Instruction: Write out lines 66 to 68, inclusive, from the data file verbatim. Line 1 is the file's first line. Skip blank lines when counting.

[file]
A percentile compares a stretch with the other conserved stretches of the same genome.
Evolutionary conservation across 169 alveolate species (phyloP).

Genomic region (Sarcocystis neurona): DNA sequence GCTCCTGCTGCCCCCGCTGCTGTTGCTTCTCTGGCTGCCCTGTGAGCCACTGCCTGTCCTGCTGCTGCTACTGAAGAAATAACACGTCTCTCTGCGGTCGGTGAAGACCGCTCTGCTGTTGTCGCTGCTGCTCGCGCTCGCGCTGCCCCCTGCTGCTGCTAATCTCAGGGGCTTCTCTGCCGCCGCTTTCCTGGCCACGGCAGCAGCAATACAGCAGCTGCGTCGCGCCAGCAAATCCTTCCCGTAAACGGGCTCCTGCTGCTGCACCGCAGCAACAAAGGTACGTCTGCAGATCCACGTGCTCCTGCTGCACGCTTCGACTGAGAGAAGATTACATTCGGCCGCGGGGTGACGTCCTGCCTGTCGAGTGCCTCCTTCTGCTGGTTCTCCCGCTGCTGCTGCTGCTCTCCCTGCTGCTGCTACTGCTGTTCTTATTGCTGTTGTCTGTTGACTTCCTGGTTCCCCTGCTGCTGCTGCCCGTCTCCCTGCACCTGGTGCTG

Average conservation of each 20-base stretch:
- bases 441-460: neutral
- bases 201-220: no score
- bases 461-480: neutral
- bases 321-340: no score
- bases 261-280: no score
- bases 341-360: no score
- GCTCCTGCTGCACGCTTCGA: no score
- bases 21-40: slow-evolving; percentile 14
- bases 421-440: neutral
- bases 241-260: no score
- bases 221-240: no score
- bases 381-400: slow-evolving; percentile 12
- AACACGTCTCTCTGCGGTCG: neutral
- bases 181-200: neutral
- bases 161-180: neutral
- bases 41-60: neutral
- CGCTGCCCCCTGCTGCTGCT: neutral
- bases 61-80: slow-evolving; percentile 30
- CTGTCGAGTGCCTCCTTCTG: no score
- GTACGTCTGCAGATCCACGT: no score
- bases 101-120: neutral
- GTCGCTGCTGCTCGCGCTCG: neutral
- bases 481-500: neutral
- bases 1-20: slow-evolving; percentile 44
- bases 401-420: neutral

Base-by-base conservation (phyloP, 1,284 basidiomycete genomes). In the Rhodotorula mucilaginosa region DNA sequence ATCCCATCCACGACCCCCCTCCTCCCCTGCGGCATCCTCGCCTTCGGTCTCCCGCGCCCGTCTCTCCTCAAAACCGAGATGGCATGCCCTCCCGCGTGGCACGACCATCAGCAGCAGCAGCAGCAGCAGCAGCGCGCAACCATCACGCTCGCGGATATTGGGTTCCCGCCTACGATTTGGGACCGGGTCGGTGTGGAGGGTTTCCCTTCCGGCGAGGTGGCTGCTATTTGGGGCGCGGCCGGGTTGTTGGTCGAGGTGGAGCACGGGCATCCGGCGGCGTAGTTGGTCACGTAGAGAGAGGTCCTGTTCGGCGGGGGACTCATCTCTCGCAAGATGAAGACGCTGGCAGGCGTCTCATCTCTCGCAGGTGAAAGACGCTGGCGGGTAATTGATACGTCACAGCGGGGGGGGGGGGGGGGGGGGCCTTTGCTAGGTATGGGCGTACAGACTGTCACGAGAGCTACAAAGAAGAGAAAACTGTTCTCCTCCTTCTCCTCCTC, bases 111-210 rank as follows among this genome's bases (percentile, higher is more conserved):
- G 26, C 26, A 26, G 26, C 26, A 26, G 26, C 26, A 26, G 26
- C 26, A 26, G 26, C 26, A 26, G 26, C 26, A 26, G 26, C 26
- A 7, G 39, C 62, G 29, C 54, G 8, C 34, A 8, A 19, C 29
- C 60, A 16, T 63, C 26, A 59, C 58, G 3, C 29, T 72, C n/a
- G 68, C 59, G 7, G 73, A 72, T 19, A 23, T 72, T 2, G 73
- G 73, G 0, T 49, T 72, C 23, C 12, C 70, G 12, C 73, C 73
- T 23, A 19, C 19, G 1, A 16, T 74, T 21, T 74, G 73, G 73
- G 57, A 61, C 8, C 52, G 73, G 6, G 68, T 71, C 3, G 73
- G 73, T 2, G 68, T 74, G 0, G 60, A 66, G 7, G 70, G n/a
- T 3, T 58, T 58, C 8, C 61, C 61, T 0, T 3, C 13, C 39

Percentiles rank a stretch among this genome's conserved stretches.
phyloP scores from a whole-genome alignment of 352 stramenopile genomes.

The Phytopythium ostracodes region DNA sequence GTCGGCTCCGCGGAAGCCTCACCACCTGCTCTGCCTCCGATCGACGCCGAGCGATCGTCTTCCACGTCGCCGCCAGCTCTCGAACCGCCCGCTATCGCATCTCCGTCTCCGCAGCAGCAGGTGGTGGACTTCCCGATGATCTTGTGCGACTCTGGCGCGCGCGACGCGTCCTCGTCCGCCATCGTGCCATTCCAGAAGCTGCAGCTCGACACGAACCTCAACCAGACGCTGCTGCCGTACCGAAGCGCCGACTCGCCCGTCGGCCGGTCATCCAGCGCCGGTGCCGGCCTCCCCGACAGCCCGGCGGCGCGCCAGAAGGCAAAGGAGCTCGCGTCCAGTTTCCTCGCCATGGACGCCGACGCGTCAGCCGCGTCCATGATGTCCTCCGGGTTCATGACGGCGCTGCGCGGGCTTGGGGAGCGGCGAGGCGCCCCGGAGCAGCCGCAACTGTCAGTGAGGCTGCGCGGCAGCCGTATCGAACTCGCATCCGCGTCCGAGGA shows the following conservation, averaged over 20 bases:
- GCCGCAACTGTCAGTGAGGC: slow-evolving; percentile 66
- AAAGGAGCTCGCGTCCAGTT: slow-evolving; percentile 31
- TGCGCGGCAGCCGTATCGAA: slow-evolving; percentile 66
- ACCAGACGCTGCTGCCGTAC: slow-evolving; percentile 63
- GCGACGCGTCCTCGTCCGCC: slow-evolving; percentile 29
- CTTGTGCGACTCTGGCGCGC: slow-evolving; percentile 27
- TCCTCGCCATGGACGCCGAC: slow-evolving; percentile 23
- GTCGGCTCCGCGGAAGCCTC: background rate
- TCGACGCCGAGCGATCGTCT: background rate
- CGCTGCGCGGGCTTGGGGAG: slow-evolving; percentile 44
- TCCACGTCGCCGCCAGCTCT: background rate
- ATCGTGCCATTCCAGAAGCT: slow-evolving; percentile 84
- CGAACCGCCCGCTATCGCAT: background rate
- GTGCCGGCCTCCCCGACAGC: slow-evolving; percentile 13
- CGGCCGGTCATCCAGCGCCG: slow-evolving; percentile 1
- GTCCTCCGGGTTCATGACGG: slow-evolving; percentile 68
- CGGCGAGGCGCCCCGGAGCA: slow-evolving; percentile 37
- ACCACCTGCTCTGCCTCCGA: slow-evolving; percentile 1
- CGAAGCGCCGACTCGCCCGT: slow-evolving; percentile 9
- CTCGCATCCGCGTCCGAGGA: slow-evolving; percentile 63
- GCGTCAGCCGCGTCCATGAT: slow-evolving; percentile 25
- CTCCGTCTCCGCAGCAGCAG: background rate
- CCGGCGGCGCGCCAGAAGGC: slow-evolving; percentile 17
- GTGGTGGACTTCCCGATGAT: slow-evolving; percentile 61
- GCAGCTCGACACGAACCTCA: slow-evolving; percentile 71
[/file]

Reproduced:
- CCGGCGGCGCGCCAGAAGGC: slow-evolving; percentile 17
- GTGGTGGACTTCCCGATGAT: slow-evolving; percentile 61
- GCAGCTCGACACGAACCTCA: slow-evolving; percentile 71